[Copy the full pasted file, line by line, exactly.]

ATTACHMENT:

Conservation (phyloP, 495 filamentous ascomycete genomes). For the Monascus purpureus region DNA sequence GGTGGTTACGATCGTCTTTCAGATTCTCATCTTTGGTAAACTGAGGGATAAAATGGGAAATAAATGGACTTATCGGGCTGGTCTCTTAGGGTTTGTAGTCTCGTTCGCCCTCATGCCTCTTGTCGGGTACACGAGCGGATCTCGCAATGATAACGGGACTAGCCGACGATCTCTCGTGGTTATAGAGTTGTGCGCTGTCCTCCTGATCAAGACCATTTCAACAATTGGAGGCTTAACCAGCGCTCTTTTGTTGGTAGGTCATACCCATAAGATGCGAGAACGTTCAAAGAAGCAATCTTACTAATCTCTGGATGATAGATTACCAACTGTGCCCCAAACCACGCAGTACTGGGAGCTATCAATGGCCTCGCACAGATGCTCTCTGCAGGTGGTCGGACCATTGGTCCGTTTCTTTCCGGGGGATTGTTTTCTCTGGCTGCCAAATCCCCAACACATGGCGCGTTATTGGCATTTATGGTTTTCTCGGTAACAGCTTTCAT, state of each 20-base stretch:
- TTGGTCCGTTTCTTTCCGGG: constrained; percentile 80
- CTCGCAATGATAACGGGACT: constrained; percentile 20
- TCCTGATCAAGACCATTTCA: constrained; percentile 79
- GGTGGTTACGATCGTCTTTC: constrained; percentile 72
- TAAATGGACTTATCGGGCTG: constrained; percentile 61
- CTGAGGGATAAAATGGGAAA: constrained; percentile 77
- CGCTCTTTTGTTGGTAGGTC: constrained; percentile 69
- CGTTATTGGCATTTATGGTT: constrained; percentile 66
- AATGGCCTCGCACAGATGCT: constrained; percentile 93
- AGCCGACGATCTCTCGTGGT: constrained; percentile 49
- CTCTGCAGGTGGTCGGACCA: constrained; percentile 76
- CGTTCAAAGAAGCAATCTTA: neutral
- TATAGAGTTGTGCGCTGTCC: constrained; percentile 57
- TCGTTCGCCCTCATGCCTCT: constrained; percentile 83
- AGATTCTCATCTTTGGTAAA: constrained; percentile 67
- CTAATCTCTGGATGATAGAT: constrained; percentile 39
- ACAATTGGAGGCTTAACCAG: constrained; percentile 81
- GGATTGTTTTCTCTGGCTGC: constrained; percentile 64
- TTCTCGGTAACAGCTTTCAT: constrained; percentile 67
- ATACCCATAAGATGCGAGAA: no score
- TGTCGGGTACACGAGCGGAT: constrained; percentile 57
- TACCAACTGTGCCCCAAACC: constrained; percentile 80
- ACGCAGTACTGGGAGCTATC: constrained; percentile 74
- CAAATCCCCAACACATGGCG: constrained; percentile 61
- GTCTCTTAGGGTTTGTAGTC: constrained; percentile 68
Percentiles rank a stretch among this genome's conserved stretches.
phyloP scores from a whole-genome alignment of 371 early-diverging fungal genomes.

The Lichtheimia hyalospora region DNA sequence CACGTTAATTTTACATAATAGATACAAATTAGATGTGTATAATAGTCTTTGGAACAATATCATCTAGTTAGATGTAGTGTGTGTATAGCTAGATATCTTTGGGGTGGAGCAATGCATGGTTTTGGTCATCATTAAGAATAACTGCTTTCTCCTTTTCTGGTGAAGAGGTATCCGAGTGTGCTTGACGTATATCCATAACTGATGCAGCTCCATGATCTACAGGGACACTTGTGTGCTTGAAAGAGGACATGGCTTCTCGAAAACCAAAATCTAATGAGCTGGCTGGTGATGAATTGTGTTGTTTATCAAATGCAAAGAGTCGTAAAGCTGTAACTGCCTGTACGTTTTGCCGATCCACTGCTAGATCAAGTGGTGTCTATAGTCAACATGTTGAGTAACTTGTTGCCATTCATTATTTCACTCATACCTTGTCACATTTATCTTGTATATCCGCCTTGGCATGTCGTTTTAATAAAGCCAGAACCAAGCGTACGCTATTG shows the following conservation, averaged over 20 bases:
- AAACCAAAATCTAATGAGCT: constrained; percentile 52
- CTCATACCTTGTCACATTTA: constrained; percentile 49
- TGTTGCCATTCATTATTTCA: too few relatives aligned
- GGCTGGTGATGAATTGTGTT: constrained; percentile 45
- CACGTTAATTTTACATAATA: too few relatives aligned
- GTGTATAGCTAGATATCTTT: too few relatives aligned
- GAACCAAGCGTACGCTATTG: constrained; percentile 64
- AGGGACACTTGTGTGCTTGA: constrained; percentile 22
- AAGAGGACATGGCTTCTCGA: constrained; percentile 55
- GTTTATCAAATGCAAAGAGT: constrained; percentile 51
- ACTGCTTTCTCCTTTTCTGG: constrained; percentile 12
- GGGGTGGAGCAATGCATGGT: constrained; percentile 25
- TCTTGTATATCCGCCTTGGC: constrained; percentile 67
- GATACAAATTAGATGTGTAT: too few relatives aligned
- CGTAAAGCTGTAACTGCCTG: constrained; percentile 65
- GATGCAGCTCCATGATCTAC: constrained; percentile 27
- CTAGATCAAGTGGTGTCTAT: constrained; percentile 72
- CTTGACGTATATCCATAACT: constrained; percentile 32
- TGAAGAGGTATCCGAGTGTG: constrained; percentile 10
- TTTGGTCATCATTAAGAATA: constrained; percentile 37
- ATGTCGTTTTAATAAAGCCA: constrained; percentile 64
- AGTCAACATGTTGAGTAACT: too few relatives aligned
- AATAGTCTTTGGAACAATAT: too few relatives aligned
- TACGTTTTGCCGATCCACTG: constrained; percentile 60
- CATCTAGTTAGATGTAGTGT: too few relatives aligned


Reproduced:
Conservation (phyloP, 495 filamentous ascomycete genomes). For the Monascus purpureus region DNA sequence GGTGGTTACGATCGTCTTTCAGATTCTCATCTTTGGTAAACTGAGGGATAAAATGGGAAATAAATGGACTTATCGGGCTGGTCTCTTAGGGTTTGTAGTCTCGTTCGCCCTCATGCCTCTTGTCGGGTACACGAGCGGATCTCGCAATGATAACGGGACTAGCCGACGATCTCTCGTGGTTATAGAGTTGTGCGCTGTCCTCCTGATCAAGACCATTTCAACAATTGGAGGCTTAACCAGCGCTCTTTTGTTGGTAGGTCATACCCATAAGATGCGAGAACGTTCAAAGAAGCAATCTTACTAATCTCTGGATGATAGATTACCAACTGTGCCCCAAACCACGCAGTACTGGGAGCTATCAATGGCCTCGCACAGATGCTCTCTGCAGGTGGTCGGACCATTGGTCCGTTTCTTTCCGGGGGATTGTTTTCTCTGGCTGCCAAATCCCCAACACATGGCGCGTTATTGGCATTTATGGTTTTCTCGGTAACAGCTTTCAT, state of each 20-base stretch:
- TTGGTCCGTTTCTTTCCGGG: constrained; percentile 80
- CTCGCAATGATAACGGGACT: constrained; percentile 20
- TCCTGATCAAGACCATTTCA: constrained; percentile 79
- GGTGGTTACGATCGTCTTTC: constrained; percentile 72
- TAAATGGACTTATCGGGCTG: constrained; percentile 61
- CTGAGGGATAAAATGGGAAA: constrained; percentile 77
- CGCTCTTTTGTTGGTAGGTC: constrained; percentile 69
- CGTTATTGGCATTTATGGTT: constrained; percentile 66
- AATGGCCTCGCACAGATGCT: constrained; percentile 93
- AGCCGACGATCTCTCGTGGT: constrained; percentile 49
- CTCTGCAGGTGGTCGGACCA: constrained; percentile 76
- CGTTCAAAGAAGCAATCTTA: neutral
- TATAGAGTTGTGCGCTGTCC: constrained; percentile 57
- TCGTTCGCCCTCATGCCTCT: constrained; percentile 83
- AGATTCTCATCTTTGGTAAA: constrained; percentile 67
- CTAATCTCTGGATGATAGAT: constrained; percentile 39
- ACAATTGGAGGCTTAACCAG: constrained; percentile 81
- GGATTGTTTTCTCTGGCTGC: constrained; percentile 64
- TTCTCGGTAACAGCTTTCAT: constrained; percentile 67
- ATACCCATAAGATGCGAGAA: no score
- TGTCGGGTACACGAGCGGAT: constrained; percentile 57
- TACCAACTGTGCCCCAAACC: constrained; percentile 80
- ACGCAGTACTGGGAGCTATC: constrained; percentile 74
- CAAATCCCCAACACATGGCG: constrained; percentile 61
- GTCTCTTAGGGTTTGTAGTC: constrained; percentile 68
Percentiles rank a stretch among this genome's conserved stretches.
phyloP scores from a whole-genome alignment of 371 early-diverging fungal genomes.

The Lichtheimia hyalospora region DNA sequence CACGTTAATTTTACATAATAGATACAAATTAGATGTGTATAATAGTCTTTGGAACAATATCATCTAGTTAGATGTAGTGTGTGTATAGCTAGATATCTTTGGGGTGGAGCAATGCATGGTTTTGGTCATCATTAAGAATAACTGCTTTCTCCTTTTCTGGTGAAGAGGTATCCGAGTGTGCTTGACGTATATCCATAACTGATGCAGCTCCATGATCTACAGGGACACTTGTGTGCTTGAAAGAGGACATGGCTTCTCGAAAACCAAAATCTAATGAGCTGGCTGGTGATGAATTGTGTTGTTTATCAAATGCAAAGAGTCGTAAAGCTGTAACTGCCTGTACGTTTTGCCGATCCACTGCTAGATCAAGTGGTGTCTATAGTCAACATGTTGAGTAACTTGTTGCCATTCATTATTTCACTCATACCTTGTCACATTTATCTTGTATATCCGCCTTGGCATGTCGTTTTAATAAAGCCAGAACCAAGCGTACGCTATTG shows the following conservation, averaged over 20 bases:
- AAACCAAAATCTAATGAGCT: constrained; percentile 52
- CTCATACCTTGTCACATTTA: constrained; percentile 49
- TGTTGCCATTCATTATTTCA: too few relatives aligned
- GGCTGGTGATGAATTGTGTT: constrained; percentile 45
- CACGTTAATTTTACATAATA: too few relatives aligned
- GTGTATAGCTAGATATCTTT: too few relatives aligned
- GAACCAAGCGTACGCTATTG: constrained; percentile 64
- AGGGACACTTGTGTGCTTGA: constrained; percentile 22
- AAGAGGACATGGCTTCTCGA: constrained; percentile 55
- GTTTATCAAATGCAAAGAGT: constrained; percentile 51
- ACTGCTTTCTCCTTTTCTGG: constrained; percentile 12
- GGGGTGGAGCAATGCATGGT: constrained; percentile 25
- TCTTGTATATCCGCCTTGGC: constrained; percentile 67
- GATACAAATTAGATGTGTAT: too few relatives aligned
- CGTAAAGCTGTAACTGCCTG: constrained; percentile 65
- GATGCAGCTCCATGATCTAC: constrained; percentile 27
- CTAGATCAAGTGGTGTCTAT: constrained; percentile 72
- CTTGACGTATATCCATAACT: constrained; percentile 32
- TGAAGAGGTATCCGAGTGTG: constrained; percentile 10
- TTTGGTCATCATTAAGAATA: constrained; percentile 37
- ATGTCGTTTTAATAAAGCCA: constrained; percentile 64
- AGTCAACATGTTGAGTAACT: too few relatives aligned
- AATAGTCTTTGGAACAATAT: too few relatives aligned
- TACGTTTTGCCGATCCACTG: constrained; percentile 60
- CATCTAGTTAGATGTAGTGT: too few relatives aligned